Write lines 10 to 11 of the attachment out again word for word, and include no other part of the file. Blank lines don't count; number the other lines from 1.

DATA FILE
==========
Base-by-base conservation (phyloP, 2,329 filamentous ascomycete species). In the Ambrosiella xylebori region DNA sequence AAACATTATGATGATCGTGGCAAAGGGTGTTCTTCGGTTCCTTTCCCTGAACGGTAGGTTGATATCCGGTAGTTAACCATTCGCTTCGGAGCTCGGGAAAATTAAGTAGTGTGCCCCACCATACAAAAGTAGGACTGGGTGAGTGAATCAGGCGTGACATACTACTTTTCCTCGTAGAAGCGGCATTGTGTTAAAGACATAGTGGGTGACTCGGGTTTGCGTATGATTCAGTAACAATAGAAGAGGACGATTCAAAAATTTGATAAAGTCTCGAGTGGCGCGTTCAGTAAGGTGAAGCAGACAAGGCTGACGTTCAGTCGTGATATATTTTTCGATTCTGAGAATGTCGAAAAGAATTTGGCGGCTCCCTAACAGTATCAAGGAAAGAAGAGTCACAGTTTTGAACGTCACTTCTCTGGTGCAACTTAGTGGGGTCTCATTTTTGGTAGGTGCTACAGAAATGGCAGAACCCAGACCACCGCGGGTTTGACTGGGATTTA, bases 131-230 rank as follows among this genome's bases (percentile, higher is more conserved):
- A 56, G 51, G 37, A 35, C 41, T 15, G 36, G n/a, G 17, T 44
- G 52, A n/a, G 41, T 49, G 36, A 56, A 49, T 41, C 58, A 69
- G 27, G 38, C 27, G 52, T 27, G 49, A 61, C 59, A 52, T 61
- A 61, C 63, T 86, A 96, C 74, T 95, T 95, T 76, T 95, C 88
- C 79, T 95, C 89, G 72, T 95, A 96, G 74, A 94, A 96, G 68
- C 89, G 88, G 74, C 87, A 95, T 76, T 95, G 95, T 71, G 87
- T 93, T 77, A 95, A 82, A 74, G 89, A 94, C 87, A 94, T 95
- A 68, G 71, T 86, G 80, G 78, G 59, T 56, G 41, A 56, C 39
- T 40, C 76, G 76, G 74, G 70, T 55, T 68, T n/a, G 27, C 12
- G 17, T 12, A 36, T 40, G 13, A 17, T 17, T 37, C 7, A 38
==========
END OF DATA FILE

- T 40, C 76, G 76, G 74, G 70, T 55, T 68, T n/a, G 27, C 12
- G 17, T 12, A 36, T 40, G 13, A 17, T 17, T 37, C 7, A 38